It is important to point out deficiencies in the analysis used in this paper. The Erst and most serious approximation is the extrapolation of an elastic model to stresses and strains close to those required for fracture, where the sea-ice behaviour will not be elastiC. Accordingly, the predictions should be used in the spirit in which they are proposed: as a prefatory foray to modelling a very complex phenomenon. Second, because of the considerable effort needed to prevent the cantilever beams from refrcezing into the ice sheet, the fatigue investigation is limited to low cycle fatigue (10 cycles and less). It would be advantageous to confirm the deduced endurance limit by performing in situ fatigue experiments over a greater number of cycles.

Fig. 4. Typical wave data recorded in November 1996 on in thick sea ice near the ice edge in McMurdo Sound. Antarctica.

Fig. 5. Strain response of a lm thick land fast ice sheet to a Gaussian approximation of the Pierson Moskowitz spectrum with peak period at 8s and a root-mean-square wave amplitude of 0.1 m. Strain shown at (a) 10 m, (b) 20 m, (c) 50 m and (d) 100 m from the ice edge.


In this paper we have considered the most important factors involved in the wave-induced break-up of sea ice. Using recent fatigue and wave data, we propose a simple model to assess 1 he response of the sea-ice edge to both a monochromatic wave and a wave packet entering the sheet. We estimate conditions under which a land-fast ice sheet will succumb to the rigours of wave forcing and will fracture into an array of regularly-shaped ice floes. The principal result of our study is that, on account of the progressive nature of fatigue damage, a sea-ice sheet thai endures the severity of the peak strain in a wave group will not necessarily maintain its integrity when stressed by lesser, succeeding strains. Taken at face value, this suggests that predicting whether sea ice will break up under the action of ocean waves of a prescribed height will be difficult, as the fatigue history of the sheet must be accommodated.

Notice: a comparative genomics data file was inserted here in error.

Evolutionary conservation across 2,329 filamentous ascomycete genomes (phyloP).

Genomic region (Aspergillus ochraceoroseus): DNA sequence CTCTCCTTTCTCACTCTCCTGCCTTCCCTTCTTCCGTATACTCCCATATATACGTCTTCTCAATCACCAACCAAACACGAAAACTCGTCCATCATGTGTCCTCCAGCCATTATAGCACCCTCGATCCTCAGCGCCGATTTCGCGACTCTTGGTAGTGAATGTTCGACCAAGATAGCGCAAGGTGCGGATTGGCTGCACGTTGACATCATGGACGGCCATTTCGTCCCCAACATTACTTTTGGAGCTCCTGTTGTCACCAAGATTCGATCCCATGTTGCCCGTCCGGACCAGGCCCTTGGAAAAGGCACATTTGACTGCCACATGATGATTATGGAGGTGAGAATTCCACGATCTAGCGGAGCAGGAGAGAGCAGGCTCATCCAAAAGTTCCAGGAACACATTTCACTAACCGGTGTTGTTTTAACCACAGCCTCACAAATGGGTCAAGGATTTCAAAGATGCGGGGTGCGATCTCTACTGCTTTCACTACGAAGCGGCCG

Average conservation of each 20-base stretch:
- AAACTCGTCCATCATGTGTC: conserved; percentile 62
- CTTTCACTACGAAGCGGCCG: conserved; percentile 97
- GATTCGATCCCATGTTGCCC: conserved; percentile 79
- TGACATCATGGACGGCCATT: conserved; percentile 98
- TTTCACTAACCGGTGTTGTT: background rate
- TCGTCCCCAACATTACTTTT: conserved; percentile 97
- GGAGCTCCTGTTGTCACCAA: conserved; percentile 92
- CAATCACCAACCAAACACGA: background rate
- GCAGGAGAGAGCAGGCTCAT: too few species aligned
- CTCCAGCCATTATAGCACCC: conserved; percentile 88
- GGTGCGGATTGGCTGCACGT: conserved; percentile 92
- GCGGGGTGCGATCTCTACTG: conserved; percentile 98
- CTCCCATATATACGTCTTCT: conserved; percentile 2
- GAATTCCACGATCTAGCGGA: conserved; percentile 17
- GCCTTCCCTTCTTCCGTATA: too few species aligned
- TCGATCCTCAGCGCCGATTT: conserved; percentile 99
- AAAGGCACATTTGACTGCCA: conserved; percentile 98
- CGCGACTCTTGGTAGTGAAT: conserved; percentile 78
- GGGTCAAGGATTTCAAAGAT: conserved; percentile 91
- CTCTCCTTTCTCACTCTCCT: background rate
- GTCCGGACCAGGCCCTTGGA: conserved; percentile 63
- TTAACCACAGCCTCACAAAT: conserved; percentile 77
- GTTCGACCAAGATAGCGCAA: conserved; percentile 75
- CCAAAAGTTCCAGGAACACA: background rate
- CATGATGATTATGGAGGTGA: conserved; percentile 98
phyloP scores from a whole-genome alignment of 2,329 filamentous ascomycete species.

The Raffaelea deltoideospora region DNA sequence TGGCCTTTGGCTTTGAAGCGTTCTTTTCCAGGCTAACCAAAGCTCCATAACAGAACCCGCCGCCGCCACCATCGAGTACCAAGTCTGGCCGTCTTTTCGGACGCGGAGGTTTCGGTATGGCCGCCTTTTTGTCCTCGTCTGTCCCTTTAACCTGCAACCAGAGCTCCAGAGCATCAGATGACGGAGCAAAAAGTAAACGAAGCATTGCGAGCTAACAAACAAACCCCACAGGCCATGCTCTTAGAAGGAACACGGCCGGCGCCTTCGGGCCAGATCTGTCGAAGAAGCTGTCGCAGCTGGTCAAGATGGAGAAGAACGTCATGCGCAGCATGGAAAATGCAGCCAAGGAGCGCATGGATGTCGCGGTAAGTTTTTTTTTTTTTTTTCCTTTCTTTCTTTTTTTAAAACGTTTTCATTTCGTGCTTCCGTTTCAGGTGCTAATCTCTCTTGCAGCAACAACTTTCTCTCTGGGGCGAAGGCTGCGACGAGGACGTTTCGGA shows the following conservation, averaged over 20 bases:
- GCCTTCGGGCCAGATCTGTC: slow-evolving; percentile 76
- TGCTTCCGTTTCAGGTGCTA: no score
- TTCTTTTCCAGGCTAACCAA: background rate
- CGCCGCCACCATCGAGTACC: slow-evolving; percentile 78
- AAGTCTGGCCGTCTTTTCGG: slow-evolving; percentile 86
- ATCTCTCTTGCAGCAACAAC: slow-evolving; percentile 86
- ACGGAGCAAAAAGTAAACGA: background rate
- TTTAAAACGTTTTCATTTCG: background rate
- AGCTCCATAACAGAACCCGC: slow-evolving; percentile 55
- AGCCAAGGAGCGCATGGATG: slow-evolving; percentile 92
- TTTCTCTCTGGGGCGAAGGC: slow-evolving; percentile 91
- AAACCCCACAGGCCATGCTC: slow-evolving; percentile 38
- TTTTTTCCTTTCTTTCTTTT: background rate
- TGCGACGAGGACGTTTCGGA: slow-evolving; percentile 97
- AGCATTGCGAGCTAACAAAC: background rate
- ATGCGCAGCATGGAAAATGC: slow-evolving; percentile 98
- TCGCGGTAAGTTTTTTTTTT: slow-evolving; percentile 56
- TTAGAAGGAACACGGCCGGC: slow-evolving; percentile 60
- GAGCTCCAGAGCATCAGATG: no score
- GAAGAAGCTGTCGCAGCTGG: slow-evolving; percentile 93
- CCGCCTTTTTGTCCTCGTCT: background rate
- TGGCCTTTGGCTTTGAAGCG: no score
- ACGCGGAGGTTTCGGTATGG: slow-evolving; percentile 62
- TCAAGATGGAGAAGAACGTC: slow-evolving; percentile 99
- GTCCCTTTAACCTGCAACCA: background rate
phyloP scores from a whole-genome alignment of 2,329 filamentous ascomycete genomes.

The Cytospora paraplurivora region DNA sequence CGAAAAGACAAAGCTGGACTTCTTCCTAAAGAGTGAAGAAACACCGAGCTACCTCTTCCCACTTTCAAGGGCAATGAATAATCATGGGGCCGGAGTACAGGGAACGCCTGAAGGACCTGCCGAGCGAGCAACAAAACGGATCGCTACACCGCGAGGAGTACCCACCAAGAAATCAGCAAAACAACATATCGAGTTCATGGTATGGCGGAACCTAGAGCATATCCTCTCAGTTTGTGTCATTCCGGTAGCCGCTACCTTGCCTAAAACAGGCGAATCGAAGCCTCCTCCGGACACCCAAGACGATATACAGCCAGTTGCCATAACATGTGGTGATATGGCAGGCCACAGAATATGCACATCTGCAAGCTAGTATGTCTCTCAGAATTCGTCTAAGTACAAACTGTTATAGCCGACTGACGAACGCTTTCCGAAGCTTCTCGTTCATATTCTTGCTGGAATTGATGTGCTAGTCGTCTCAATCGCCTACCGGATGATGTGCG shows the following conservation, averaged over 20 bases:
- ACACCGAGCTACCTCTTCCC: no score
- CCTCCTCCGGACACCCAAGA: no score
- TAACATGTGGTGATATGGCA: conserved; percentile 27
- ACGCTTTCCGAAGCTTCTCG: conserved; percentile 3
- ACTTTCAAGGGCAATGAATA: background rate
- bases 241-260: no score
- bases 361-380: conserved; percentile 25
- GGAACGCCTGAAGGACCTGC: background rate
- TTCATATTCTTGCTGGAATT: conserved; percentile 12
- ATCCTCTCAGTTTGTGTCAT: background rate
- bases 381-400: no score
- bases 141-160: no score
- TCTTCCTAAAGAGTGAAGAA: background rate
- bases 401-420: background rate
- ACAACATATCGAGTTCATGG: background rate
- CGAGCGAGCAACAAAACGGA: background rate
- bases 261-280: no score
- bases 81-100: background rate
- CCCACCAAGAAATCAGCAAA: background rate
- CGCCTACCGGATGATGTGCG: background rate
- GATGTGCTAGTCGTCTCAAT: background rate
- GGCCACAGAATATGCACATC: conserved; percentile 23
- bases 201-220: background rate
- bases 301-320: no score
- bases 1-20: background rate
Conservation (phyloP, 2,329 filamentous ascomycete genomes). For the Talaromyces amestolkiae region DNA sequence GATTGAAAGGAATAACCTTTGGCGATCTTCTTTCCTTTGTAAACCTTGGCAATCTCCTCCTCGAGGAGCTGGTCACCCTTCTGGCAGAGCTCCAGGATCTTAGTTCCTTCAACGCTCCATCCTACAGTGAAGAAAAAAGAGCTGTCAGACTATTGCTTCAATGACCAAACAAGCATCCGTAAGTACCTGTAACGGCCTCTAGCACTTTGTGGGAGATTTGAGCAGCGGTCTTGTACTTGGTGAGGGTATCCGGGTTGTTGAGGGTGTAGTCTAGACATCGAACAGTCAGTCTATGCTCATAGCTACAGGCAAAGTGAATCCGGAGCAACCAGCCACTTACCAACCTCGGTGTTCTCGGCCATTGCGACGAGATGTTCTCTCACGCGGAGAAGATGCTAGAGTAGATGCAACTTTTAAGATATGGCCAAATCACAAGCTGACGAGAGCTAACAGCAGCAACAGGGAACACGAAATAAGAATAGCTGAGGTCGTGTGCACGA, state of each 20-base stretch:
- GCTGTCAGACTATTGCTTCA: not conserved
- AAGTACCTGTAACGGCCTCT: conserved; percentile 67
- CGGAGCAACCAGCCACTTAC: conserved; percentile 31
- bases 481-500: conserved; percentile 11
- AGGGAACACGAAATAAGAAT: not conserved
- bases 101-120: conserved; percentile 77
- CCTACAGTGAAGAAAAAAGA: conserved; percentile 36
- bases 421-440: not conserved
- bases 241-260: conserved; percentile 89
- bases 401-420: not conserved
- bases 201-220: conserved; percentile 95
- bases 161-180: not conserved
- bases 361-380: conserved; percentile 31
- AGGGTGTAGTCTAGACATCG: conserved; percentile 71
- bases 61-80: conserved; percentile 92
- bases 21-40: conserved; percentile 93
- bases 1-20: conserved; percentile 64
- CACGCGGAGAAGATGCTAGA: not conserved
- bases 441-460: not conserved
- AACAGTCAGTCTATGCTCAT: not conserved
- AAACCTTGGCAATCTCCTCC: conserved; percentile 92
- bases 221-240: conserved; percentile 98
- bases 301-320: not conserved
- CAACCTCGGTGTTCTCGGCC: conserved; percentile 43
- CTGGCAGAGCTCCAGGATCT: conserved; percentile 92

The authors are grateful for the support of the New Zealand Foundation for Research, Science and Technology, the Universities of Otago and Auckland and the New Zealand Institute of Industrial Research and Development. The work could not have gone ahead without the professionalism of Antarctica New Zealand.